A state senator has renewed his call for a suspension of the state's inmate early release program after a city man, a felon with 28 convictions, committed a lewd act in front of her on a Middletown Area Transit bus on Sept. 18.
State Sen. Len Suzio (R-Meriden) will hold a news conference at 4 p.m. today outside the Middletown Police Department on Main Street to renew his call for suspension of the state’s controversial inmate early release program.
Suzio's call follows confirmation today by the state Victim Advocate that the Middletown man arrested Wednesday for masturbating on a bus in front of a 14 year old girl was awarded credits under the program and was released from prison early despite 28 prior convictions, including sexual assault, burglary and assaulting a public safety officer.
“How much more evidence do we need?” asked Suzio. “Dangerous criminals who have not been rehabilitated in any way are being released from prison early and recommitting serious crimes. This program is a failure; it puts our public safety at risk; and it must be suspended immediately. We cannot wait until the next legislative session. We shouldn’t wait another day. We must stop this program before another Connecticut resident becomes the victim of a violent offender let out of jail early.”
According to police and newspaper reports, Joseph Mabery, a registered sex offender with 28 prior criminal convictions, was riding the Middletown Area Transit Bus when he started masturbating in front of a 14 year old girl. The incident was recorded by the bus’s security camera and police have arrested Mayberry.
State Victim Advocate Michelle Cruz has confirmed that Mayberry was awarded time-off his latest prison sentence due to the new inmate early release program, formally called the Risk Reduction Earned Credit Program.
The RREC program became law in July 2011. It allows Connecticut inmates – including those convicted of rape, kidnapping, child molestation, and other violent crimes – to have their court-ordered prison sentences reduced by up to five days per month for every month they are incarcerated. Provided inmates exhibit generally “good behavior” and attend basic re-entry classes, they can earn credits retroactive to April 1, 2006.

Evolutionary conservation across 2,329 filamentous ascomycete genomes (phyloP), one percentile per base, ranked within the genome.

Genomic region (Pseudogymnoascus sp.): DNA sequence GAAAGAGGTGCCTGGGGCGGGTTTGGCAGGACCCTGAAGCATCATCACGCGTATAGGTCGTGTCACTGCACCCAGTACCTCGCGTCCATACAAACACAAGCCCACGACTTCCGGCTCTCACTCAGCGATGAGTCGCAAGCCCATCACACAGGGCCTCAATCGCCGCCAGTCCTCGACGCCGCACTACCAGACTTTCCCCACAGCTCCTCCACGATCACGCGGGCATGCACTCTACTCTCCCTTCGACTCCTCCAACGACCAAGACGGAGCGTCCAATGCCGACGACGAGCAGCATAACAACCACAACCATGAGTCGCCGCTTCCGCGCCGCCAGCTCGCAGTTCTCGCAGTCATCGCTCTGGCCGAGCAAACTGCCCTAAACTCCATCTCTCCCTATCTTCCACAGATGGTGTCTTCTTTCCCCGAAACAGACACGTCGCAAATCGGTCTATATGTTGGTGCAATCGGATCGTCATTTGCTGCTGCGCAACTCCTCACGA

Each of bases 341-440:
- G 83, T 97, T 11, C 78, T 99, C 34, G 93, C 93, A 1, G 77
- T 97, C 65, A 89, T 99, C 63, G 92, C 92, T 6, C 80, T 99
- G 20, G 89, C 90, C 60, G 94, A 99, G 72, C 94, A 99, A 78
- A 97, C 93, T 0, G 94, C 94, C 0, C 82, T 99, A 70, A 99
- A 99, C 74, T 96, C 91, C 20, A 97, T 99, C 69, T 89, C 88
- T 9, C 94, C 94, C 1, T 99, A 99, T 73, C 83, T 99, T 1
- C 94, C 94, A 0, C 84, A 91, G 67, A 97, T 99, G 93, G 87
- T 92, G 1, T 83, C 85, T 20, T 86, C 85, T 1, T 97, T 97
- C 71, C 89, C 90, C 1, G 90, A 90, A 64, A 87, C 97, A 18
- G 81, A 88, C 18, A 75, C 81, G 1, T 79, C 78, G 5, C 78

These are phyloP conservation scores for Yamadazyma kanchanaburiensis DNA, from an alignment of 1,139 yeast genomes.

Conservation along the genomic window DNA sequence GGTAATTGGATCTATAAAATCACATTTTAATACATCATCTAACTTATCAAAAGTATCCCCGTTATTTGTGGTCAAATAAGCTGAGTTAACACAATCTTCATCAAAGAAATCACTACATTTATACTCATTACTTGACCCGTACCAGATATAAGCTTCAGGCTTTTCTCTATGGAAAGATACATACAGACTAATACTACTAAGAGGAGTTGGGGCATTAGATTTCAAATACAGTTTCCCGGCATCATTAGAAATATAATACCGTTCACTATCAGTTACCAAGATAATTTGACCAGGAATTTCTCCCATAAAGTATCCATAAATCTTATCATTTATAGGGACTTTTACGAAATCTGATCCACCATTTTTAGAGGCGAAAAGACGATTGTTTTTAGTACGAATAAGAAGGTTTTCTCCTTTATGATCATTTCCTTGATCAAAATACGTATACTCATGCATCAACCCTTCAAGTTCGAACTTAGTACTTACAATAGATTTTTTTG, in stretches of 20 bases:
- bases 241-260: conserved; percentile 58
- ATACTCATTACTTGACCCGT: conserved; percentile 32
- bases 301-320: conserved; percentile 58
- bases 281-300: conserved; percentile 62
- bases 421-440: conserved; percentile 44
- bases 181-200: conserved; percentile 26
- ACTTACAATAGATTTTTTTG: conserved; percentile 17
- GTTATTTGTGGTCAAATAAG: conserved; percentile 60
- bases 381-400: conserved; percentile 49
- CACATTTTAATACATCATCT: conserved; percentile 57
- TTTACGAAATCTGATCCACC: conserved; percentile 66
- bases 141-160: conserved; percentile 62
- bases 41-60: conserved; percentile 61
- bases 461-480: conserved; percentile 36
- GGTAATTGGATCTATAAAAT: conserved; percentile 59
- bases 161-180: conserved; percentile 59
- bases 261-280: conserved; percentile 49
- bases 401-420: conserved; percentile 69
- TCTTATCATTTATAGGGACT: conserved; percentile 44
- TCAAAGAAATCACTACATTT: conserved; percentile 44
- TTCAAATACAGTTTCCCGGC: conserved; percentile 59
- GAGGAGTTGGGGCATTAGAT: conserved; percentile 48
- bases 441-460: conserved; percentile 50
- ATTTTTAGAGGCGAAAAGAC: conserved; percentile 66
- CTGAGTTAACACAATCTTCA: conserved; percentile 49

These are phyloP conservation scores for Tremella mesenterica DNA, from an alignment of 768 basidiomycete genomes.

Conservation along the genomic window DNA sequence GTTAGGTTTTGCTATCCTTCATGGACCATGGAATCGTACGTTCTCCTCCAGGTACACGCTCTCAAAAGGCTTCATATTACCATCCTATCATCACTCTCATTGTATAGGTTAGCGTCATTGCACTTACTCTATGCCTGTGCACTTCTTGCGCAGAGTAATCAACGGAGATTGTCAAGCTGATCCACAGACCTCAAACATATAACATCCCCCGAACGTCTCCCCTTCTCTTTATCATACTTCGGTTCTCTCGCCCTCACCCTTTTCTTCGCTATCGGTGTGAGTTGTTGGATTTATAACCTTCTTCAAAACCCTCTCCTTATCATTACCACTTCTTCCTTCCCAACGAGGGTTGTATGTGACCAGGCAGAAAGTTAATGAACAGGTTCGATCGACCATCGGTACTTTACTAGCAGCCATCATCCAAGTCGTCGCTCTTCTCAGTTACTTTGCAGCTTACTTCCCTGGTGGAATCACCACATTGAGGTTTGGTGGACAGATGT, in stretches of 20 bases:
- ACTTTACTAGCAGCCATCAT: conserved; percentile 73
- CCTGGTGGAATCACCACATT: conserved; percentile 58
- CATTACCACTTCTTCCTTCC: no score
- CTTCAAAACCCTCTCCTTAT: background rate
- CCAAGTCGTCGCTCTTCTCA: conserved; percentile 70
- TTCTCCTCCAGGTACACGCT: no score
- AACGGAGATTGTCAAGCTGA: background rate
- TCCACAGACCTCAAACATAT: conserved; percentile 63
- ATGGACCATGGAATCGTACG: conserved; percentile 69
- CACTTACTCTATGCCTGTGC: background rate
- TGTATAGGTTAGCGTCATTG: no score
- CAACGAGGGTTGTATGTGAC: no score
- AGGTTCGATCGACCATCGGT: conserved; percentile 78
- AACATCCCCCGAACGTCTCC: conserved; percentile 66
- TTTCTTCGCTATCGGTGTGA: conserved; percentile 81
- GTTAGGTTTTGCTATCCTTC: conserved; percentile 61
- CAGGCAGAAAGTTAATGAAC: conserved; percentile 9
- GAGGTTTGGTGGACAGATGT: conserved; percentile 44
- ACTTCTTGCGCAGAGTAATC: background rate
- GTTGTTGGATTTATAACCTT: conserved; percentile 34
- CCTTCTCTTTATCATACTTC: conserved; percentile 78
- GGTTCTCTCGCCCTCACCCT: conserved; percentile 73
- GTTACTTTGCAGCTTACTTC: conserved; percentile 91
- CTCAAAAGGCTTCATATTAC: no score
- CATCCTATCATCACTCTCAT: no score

Republicans unanimously opposed this law in 2011 and offered an amendment to repeal it in 2012. They argued that violent criminals should not be eligible for early release from prison; that such a program threatens public safety and breaks faith with the promises made by judges and prosecutors to victims and their families.
According to the State Victim Advocate, in the programs first nine months, 7,589 inmates had been released from prison after applying RRECs. 773 of those inmates are already back in jail. The program came under intense scrutiny this summer when a criminal released under the program was arrested for the murder of a Meriden resident.
On April 12, inmate Frankie Resto was released from prison for time served for a robbery conviction. Resto had been sentenced in January 2007 to 13 years in prison, suspended after 75 months, on a first-degree robbery charge stemming from a 2006 holdup at knifepoint in Meriden. He had been in custody since the end of July 2006. Under the new early release program, Resto received 199 days – or more than six months - of risk reduction credits – and he was released from prison early.
Two months later, on June 27, the 70-year-old owner of a Meriden EZ Mart, Ibrahim Ghazal, was shot and killed while working at the Meriden convenience store he owned. Frankie Resto has been arrested for that murder.